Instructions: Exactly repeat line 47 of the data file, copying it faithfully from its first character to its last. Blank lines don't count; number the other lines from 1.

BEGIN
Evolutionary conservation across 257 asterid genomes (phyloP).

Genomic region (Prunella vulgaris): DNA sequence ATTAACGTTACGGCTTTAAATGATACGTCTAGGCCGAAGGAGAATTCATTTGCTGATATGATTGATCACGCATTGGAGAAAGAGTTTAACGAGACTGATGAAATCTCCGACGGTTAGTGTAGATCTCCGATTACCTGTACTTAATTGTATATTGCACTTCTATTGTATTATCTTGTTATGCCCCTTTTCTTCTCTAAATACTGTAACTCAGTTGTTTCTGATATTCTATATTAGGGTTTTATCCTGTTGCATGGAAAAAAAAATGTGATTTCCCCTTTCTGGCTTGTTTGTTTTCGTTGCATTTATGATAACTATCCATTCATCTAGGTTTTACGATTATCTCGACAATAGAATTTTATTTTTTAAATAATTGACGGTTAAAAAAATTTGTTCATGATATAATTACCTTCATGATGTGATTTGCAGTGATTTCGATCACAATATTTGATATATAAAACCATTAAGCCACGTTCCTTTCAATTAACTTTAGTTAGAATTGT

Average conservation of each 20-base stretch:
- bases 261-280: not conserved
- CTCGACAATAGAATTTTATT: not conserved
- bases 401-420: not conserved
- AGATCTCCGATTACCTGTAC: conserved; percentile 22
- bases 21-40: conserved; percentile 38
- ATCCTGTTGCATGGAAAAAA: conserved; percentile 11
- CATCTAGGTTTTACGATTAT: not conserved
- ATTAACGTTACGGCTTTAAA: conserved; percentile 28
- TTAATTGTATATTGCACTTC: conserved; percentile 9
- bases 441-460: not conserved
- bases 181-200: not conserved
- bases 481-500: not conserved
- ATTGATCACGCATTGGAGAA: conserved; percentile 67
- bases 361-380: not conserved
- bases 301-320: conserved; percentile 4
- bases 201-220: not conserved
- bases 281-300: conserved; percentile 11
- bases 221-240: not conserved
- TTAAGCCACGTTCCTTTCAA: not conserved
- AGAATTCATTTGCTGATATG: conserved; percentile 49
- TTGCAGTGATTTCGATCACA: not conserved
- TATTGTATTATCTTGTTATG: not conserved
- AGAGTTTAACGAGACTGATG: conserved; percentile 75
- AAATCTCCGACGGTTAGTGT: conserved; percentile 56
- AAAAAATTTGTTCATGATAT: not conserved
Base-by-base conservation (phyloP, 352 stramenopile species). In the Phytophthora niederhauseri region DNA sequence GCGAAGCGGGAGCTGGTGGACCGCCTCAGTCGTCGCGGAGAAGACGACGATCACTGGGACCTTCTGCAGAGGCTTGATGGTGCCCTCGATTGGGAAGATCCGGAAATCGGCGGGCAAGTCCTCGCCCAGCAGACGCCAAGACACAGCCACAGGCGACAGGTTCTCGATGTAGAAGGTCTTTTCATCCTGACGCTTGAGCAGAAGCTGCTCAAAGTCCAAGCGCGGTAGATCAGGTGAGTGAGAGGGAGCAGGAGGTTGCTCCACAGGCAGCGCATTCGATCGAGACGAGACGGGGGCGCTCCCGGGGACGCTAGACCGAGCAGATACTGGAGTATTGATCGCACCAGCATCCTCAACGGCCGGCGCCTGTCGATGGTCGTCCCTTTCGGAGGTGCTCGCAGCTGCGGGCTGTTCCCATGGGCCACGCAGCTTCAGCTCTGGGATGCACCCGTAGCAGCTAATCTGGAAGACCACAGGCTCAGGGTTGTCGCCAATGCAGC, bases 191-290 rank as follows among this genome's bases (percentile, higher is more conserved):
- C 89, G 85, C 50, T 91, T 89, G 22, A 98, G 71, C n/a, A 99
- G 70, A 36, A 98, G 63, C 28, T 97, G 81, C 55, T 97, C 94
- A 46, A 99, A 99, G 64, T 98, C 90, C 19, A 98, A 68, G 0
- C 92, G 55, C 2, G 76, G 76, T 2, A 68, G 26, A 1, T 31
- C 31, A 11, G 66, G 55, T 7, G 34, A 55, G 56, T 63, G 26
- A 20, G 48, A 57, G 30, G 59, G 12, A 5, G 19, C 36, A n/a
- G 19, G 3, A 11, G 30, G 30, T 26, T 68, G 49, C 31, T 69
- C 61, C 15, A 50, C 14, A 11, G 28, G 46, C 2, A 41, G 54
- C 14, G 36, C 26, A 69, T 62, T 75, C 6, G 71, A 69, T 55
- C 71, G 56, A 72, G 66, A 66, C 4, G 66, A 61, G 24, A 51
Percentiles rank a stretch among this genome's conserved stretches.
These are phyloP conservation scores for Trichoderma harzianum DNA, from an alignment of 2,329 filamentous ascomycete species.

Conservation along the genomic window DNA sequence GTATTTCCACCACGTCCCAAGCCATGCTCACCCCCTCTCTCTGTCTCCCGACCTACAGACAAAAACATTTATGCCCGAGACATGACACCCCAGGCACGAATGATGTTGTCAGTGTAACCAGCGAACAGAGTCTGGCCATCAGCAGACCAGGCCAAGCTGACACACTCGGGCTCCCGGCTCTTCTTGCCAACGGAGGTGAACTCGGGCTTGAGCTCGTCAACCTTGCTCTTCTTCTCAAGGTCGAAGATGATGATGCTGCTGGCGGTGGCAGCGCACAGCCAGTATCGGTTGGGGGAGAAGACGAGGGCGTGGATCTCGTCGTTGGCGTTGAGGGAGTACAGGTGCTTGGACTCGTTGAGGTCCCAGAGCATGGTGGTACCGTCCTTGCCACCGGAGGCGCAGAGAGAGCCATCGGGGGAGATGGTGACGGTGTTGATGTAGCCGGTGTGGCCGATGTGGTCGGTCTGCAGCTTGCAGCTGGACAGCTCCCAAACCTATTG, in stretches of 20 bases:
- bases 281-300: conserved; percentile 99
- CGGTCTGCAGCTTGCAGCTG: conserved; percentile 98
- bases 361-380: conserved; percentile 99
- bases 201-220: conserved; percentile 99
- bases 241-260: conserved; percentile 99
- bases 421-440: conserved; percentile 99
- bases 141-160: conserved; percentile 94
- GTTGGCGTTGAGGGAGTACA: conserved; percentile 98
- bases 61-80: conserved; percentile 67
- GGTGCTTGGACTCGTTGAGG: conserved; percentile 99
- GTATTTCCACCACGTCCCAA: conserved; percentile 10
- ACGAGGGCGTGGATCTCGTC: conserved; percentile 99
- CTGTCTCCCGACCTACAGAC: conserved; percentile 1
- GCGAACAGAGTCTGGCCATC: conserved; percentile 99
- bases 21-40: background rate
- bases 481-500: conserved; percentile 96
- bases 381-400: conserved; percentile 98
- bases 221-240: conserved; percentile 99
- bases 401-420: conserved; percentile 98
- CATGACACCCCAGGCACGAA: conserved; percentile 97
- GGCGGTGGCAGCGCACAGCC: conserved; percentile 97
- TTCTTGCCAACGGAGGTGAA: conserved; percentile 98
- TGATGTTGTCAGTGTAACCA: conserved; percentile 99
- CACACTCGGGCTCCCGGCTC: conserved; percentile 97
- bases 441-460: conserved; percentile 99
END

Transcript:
- bases 241-260: conserved; percentile 99